Conclusions: With 100% separation, use of a spiked blood meal is a more effective method of sex separation than the mechanical methods. Application of the spiked blood meal approach as a second separation level for sexes, after applying the Fay-Morlan glass plate method, could achieve 100% sex separation of sexes whilst allowing a reduction in the amount of toxicants required.
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http://dx.doi.org/10.1186/s13071-019-3398-7DOI Listing
http://www.ncbi.nlm.nih.gov/pmc/articles/PMC6437921PMC
March 2019

Larvicidal Potential of Five Selected Dragonfly Nymphs in Sri Lanka over (Linnaeus) Larvae under Laboratory Settings.

Biomed Res Int 2018 3;2018:8759459. Epub 2018 Dec 3.

HELPO Eco Green Ltd., Talbot Town, Galle, Sri Lanka.

Introduction: Limitations in breeding source reduction practices, development of insecticide resistance in mosquitoes, and ill effects of chemical controlling methods on human and ecosystem health have motivated Sri Lankan authorities working for dengue control to seek for alternative, ecofriendly, and sustainable approaches for controlling of vectors, to manage dengue epidemics. The present study attempted to investigate the predation efficiency of locally available dragonfly nymphs over under laboratory conditions, aiming to evaluate the potential of using dragonflies as biocontrol agents against dengue.

Methods: Nymphal stages of five locally abundant dragonfly species were collected from different stagnated water bodies in Belihuloya area. After morphological identification, a well grown individual of each species was starved for 12 hours and introduced into a glass tank containing 1L of pond water with 200 larvae (4th instar) of . Number of larvae survived in the tank was enumerated hourly up to 48 hours. In case where >75% of larvae are consumed by dragonfly nymphs, additional larvae were introduced into such tanks. Experiment was repeated for five times. Same procedure was followed with different stages of growth of the dragonfly nymphs characterized by the highest predation rate. General Linear Model followed by Tukey's pairwise comparison was used for statistical analysis.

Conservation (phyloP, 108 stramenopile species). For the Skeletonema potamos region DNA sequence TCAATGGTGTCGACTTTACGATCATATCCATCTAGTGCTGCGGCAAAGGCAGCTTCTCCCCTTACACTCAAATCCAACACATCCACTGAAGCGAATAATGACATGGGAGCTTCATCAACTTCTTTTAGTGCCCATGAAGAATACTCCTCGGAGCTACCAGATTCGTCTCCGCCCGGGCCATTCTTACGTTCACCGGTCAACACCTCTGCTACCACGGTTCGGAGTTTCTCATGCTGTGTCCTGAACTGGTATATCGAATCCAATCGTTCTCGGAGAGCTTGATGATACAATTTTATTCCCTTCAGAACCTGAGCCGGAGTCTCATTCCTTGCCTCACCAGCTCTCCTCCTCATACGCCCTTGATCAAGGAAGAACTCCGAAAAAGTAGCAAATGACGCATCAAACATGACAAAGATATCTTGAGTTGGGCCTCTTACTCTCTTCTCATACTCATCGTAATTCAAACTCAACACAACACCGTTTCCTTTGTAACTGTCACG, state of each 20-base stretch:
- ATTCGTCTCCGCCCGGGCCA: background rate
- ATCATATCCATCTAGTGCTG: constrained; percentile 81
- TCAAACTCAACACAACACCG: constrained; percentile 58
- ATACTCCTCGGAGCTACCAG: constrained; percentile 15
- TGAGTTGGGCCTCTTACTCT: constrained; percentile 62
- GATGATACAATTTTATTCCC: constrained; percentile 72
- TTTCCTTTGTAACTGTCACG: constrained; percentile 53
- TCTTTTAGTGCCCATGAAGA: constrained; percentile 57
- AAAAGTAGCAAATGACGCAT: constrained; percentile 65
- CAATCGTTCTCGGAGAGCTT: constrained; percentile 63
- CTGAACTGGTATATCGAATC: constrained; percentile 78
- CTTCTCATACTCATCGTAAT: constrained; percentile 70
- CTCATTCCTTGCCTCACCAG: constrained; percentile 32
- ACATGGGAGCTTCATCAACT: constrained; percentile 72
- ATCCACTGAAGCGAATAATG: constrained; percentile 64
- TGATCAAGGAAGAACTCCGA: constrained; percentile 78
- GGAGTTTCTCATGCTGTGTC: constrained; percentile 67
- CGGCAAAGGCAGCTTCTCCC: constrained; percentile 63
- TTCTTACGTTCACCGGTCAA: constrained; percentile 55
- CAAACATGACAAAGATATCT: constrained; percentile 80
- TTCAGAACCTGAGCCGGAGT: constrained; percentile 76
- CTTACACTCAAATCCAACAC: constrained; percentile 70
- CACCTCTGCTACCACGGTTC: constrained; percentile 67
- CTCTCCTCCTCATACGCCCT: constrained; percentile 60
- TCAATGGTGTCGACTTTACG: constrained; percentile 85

Results: The predation rates of different dragonfly species varied significantly (p<0.05), whereby (110±7.14 per day) indicated the highest, followed by (54.07±5.15) and (49.00±11.89), while (23.47±2.48) had the lowest. Further, significant variations in the larval predation were found among different maturity stages (10-20; 25-35; and 35-45 mm in body length) of (p<0.05). Regardless of statistical significance, a relatively higher larvicidal activity was observed at dusk than in dawn. , which is characterized by the highest predation rate, and that has the widest geographical distribution within Sri Lanka along with a notable predation efficacy could be recommended as potential candidates for field trials in biological control of dengue outbreaks via suppression of larvae.
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http://dx.doi.org/10.1155/2018/8759459DOI Listing
http://www.ncbi.nlm.nih.gov/pmc/articles/PMC6304608PMC
April 2019

Efficacy of Blood Sources and Artificial Blood Feeding Methods in Rearing of (Diptera: Culicidae) for Sterile Insect Technique and Incompatible Insect Technique Approaches in Sri Lanka.

Biomed Res Int 2017 15;2017:3196924. Epub 2017 Aug 15.

Dengue Mega Project, Faculty of Medicine, University of Kelaniya, Ragama, Sri Lanka.

Introduction: Selection of the artificial membrane feeding technique and blood meal source has been recognized as key considerations in mass rearing of vectors.

Methodology: Artificial membrane feeding techniques, namely, glass plate, metal plate, and Hemotek membrane feeding method, and three blood sources (human, cattle, and chicken) were evaluated based on feeding rates, fecundity, and hatching rates of . Significance in the variations among blood feeding was investigated by one-way ANOVA, cluster analysis of variance (ANOSIM), and principal coordinates (PCO) analysis.

Results: Feeding rates of significantly differed among the membrane feeding techniques as suggested by one-way ANOVA ( < 0.05). The metal plate method was identified as the most efficient and cost-effective feeding technique. Blood feeding rate of was higher with human blood followed by cattle and chicken blood, respectively. However, no significant difference was observed from the mosquitoes fed with cattle and human blood, in terms of fecundity, oviposition rate, and fertility as suggested by one-way ANOVA ( > 0.05).

Conclusions: Metal plate method could be recommended as the most effective membrane feeding technique for mass rearing of , due to its high feeding rate and cost effectiveness. Cattle blood could be recommended for mass rearing .
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http://dx.doi.org/10.1155/2017/3196924DOI Listing
http://www.ncbi.nlm.nih.gov/pmc/articles/PMC5574269PMC
May 2018